After Historic Comeback, Mbappé’s Quest to Be Considered the Best Becomes Longer
LUSAIL, Qatar — The president of France waited patiently on the grass, but Kylian Mbappé was not ready to be consoled. Not yet.
He had done all he could to avoid this moment. There was the first penalty kick, the one that shook France out of its torpor, that gave it a lifeline in a World Cup final it was losing. There was the stunning goal that followed just over a minute later, the one that had let Mbappé, had let France, think that the golden trophy sitting on a plinth near the tunnel, the one he had lifted four years ago, was still there to be won.
The rest seemed to play out in fast motion. Lionel Messi of Argentina scored another goal in extra time to give his team the lead. Mbappé scored in response. When the tie could not be broken, Mbappé scored to open the penalty shootout. Messi followed and did the same. Then came two France misses, three Argentina makes and it was over.
That was how Mbappé found himself sitting on the grass near the midfield stripe wondering how it could have all gone so wrong, then so right, and then so painfully, so permanently wrong. It would take a moment to process that. The president would have to wait.
“Kylian has really left his mark on this final,” Mbappé’s coach, Didier Deschamps, said. “Unfortunately, he didn’t leave it in the way he would have liked. That’s why he was so disappointed at the end of the night.”
The story of Sunday’s World Cup final, arguably the best in the tournament’s history, was always going to be about Messi’s quest for the one title that had eluded him in his career. But Mbappé had come to Lusail with history and victory in his sights, too. He had his own story to write.
Mbappé had already experienced the feeling of winning the World Cup. In 2018, he and France lifted the trophy in Moscow, where Mbappé had become the first teenager since Pelé to score in the final. On Sunday, he was hoping to match Pelé again and make France the first country to retain the trophy since Pelé’s Brazil in 1962.
He had already done Pelé one better before the game went to penalty kicks: Not even the Brazilian great had ever scored a hat trick in a World Cup final. Mbappé’s was the first since 1966.
Mbappé, 23, will have known that. He is not just one of the world’s best players. He is also a student of the game and its history and its stars. For months he had been targeting Qatar as the moment, and the place, where he closed the gap with Messi and Cristiano Ronaldo in the debate over the best player in the game.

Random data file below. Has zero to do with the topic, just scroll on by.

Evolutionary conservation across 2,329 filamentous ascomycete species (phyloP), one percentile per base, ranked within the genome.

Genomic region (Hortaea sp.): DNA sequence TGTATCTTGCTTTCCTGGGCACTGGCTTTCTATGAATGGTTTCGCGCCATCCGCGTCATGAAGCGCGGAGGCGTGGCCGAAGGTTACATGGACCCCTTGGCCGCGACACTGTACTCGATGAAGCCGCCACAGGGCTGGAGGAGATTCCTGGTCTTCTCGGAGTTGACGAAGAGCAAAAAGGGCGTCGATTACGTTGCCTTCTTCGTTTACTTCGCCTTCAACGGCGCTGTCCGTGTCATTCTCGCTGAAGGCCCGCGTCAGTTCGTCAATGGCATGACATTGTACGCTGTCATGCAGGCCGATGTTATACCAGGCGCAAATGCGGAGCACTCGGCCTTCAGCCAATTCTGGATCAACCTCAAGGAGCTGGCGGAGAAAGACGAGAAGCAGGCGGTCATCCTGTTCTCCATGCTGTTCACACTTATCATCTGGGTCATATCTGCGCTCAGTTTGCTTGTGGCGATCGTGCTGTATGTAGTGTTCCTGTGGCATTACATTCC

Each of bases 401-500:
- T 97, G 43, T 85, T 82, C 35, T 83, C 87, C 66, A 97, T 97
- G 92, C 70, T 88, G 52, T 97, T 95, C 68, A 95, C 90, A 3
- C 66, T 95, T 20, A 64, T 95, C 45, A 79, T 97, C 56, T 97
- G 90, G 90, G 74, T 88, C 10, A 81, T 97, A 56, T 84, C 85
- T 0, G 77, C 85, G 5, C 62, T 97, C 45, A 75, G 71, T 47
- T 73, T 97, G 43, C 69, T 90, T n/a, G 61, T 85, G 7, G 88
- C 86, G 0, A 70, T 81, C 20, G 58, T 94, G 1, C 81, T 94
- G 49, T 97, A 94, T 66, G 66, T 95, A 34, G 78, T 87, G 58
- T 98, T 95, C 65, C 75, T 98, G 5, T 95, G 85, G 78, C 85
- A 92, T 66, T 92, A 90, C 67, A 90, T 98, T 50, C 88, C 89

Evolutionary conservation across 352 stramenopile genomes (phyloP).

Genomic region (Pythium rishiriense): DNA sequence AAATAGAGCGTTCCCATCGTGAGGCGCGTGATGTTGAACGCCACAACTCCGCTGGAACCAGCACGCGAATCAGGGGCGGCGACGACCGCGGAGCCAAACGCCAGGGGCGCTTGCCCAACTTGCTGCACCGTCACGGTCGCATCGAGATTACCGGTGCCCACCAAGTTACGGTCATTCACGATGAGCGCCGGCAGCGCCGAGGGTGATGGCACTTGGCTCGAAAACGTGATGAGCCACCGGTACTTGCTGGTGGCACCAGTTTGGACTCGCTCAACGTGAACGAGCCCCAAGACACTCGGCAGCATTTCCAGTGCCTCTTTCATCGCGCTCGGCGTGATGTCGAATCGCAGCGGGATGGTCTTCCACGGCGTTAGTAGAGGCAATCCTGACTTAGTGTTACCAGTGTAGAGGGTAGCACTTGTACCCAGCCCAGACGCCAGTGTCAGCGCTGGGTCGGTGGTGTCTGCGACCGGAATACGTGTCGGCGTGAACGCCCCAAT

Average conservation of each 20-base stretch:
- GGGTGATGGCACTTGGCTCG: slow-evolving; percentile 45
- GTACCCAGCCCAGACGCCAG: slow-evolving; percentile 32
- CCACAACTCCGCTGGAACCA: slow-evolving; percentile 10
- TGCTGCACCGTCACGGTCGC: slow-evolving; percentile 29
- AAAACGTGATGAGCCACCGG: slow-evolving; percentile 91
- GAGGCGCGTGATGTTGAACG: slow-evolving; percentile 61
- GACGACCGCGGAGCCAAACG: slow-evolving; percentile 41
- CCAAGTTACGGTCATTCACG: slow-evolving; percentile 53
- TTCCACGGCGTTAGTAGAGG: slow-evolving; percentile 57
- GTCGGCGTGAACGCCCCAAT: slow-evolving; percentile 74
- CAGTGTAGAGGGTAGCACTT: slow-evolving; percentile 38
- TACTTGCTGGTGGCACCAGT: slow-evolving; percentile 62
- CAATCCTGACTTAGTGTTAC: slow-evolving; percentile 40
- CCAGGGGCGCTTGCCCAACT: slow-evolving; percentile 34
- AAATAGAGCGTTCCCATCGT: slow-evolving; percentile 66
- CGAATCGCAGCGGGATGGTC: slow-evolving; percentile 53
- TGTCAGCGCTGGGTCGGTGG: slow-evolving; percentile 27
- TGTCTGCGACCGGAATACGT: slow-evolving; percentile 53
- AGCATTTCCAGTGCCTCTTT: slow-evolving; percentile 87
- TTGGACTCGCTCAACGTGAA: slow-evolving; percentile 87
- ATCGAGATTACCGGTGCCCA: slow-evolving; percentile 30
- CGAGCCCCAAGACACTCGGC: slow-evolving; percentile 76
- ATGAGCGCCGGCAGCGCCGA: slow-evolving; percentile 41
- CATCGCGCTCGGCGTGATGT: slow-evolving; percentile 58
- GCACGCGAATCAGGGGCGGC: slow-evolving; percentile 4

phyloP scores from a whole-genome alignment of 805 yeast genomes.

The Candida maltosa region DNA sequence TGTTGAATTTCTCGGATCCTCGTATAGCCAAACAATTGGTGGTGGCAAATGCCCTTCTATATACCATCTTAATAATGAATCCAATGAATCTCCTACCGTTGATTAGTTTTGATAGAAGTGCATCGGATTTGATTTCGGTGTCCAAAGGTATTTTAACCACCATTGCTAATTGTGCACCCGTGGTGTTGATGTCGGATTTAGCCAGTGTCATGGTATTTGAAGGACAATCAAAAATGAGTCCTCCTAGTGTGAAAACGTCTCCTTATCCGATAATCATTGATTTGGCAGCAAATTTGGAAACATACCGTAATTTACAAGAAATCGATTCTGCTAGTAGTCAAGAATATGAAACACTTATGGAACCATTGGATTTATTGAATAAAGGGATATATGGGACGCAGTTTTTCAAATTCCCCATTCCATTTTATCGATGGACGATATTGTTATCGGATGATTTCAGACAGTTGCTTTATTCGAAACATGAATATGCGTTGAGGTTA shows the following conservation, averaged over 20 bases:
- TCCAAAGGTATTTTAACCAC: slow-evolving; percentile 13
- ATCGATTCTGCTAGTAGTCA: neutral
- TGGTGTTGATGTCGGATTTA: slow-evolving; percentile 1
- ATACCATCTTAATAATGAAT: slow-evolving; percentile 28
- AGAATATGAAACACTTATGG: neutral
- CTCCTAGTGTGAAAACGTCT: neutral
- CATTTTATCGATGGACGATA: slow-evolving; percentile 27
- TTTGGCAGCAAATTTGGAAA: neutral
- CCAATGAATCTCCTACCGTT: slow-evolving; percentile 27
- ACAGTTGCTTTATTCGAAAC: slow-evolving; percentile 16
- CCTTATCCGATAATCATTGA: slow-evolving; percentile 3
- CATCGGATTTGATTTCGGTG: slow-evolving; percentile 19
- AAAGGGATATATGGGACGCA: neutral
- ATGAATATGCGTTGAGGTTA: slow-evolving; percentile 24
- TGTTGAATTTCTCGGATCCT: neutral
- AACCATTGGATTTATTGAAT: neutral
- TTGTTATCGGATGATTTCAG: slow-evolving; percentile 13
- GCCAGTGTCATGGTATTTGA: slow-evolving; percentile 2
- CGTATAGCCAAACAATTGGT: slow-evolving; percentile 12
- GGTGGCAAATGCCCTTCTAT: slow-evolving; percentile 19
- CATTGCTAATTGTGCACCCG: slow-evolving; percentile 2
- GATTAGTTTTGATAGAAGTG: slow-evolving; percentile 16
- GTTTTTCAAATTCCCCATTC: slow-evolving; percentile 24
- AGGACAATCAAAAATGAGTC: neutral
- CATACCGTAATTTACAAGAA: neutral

In an interview with The New York Times this summer, he was quick to recall the number of times each of his rivals had been named world player of the year. He knew he already had something on his résumé that they did not — a World Cup title — and he knew that a second in a row would be a feat even they could never match.
“I always say I dream about everything,” Mbappé said at the time. “I have no limits. So of course, like you say, it’s a new generation. And Ronaldo, Messi — you’re gonna stop. We have to find someone else, someone new.”
Mbappé thought that he was that someone else. His performance on Sunday made it seem more like a prediction than a boast: a penalty kick coolly dispatched in the 80th minute, after his teammate Randal Kolo Muani was knocked down from behind in the box; a second goal just over a minute later, a sliding right-footed finish after a give-and-go with Marcus Thuram at the top of the area; and a second penalty three minutes before the end of extra time, after Messi, for the second time, had given Argentina the lead and the momentum.
“They managed to get us back in the match, to keep the dream alive,” Deschamps said. “Unfortunately, we couldn’t achieve the dream.”
The penalties finished the game and the story. Mbappé eventually rose from the grass, lifted by a hand from Argentina’s goalkeeper, Emiliano Martínez, and eventually took a moment to share an embrace, and a few words, with the French president, Emmanuel Macron. But even his moment of personal triumph seemed cruel.
His three goals gave him eight for the tournament, edging Messi by one for the Golden Boot as the World Cup’s top scorer. But it also meant he had to walk onstage three times: first to collect the award, then to return to pose for photos and then a third time to receive his silver medal.
Each time, he made the long walk across the curling white stage. Each time, he passed the golden World Cup trophy. Each time, it was close enough to touch.
On Sunday, it was there for the taking. He will have to wait four years to get that close again.